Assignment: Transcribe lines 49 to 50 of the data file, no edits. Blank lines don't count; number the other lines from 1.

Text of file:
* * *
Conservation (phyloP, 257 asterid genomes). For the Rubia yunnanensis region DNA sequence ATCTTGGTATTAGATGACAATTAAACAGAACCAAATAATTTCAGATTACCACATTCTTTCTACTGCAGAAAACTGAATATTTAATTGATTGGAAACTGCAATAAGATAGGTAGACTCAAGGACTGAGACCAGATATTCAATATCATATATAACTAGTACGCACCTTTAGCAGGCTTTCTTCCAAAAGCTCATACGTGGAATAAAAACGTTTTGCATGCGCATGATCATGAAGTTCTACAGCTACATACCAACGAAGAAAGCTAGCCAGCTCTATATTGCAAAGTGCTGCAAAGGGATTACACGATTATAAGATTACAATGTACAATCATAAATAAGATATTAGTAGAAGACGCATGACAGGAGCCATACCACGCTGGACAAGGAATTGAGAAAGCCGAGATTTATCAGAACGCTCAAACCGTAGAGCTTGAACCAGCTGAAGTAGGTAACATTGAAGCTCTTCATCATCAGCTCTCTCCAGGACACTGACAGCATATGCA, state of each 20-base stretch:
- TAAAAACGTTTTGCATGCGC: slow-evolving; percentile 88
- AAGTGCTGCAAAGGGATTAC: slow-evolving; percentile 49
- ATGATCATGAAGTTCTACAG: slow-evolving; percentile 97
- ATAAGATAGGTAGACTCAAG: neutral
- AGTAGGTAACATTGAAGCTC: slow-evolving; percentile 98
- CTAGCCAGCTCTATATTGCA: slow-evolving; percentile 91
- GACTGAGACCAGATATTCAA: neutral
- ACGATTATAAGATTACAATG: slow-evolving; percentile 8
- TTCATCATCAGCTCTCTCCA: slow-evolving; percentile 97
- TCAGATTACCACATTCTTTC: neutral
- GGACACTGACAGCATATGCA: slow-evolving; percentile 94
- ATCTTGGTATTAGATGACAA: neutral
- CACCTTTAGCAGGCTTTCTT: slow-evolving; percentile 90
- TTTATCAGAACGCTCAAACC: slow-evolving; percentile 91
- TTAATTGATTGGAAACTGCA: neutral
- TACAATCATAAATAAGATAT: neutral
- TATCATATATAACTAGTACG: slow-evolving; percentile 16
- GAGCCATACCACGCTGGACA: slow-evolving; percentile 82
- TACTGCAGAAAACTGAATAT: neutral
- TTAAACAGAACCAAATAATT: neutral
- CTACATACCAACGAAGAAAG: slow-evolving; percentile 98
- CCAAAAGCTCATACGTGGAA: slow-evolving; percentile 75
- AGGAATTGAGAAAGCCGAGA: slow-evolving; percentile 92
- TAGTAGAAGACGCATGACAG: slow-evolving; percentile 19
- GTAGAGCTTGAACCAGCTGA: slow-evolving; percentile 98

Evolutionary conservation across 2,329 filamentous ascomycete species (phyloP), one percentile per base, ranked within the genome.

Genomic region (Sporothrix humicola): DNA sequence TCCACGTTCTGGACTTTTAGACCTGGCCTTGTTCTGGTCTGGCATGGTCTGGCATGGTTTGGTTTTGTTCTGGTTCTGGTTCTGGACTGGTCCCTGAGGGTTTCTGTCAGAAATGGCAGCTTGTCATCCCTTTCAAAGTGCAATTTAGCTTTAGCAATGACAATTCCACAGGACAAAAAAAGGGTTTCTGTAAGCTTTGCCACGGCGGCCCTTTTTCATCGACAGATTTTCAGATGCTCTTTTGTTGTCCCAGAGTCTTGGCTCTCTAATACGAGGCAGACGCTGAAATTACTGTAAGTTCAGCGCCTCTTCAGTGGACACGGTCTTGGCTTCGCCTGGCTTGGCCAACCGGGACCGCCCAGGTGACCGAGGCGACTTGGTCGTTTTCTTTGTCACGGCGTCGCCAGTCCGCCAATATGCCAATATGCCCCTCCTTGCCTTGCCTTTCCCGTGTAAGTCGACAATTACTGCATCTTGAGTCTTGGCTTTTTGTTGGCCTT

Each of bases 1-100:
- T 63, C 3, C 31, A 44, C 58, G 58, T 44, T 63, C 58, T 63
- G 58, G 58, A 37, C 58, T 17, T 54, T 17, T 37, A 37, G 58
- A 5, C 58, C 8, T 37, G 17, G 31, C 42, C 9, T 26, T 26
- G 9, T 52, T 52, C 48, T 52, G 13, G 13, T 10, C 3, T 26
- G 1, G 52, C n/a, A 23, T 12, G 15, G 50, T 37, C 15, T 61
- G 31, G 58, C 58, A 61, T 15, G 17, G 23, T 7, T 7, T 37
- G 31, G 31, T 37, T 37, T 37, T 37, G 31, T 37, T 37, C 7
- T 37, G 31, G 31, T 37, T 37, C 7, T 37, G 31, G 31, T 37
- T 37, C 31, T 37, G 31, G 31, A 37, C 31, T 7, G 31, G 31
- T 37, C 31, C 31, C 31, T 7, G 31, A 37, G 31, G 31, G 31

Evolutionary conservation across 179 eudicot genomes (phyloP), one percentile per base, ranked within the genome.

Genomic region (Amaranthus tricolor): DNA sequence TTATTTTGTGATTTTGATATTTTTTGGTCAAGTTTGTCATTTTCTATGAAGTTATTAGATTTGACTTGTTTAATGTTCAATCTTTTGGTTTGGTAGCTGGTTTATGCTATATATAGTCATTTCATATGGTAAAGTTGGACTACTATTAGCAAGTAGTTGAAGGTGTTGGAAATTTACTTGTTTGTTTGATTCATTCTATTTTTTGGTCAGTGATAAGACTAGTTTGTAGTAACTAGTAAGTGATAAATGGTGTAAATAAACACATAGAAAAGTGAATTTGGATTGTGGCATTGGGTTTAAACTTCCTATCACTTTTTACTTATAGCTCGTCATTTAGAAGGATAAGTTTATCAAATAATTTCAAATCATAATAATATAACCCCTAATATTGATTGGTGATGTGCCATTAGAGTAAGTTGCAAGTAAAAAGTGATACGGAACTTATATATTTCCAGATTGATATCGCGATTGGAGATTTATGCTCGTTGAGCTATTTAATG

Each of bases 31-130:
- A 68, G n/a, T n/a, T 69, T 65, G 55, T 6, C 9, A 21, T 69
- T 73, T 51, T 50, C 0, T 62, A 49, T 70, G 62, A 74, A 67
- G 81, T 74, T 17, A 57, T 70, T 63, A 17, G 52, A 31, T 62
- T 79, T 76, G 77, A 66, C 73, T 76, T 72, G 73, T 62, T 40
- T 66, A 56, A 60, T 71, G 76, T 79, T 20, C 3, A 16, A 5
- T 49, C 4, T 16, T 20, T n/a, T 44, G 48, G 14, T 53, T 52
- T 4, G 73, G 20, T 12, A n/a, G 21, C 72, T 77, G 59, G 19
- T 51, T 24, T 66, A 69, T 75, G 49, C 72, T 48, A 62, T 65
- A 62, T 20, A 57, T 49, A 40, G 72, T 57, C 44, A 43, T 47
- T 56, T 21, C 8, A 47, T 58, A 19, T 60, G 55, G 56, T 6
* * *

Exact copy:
- T 4, G 73, G 20, T 12, A n/a, G 21, C 72, T 77, G 59, G 19
- T 51, T 24, T 66, A 69, T 75, G 49, C 72, T 48, A 62, T 65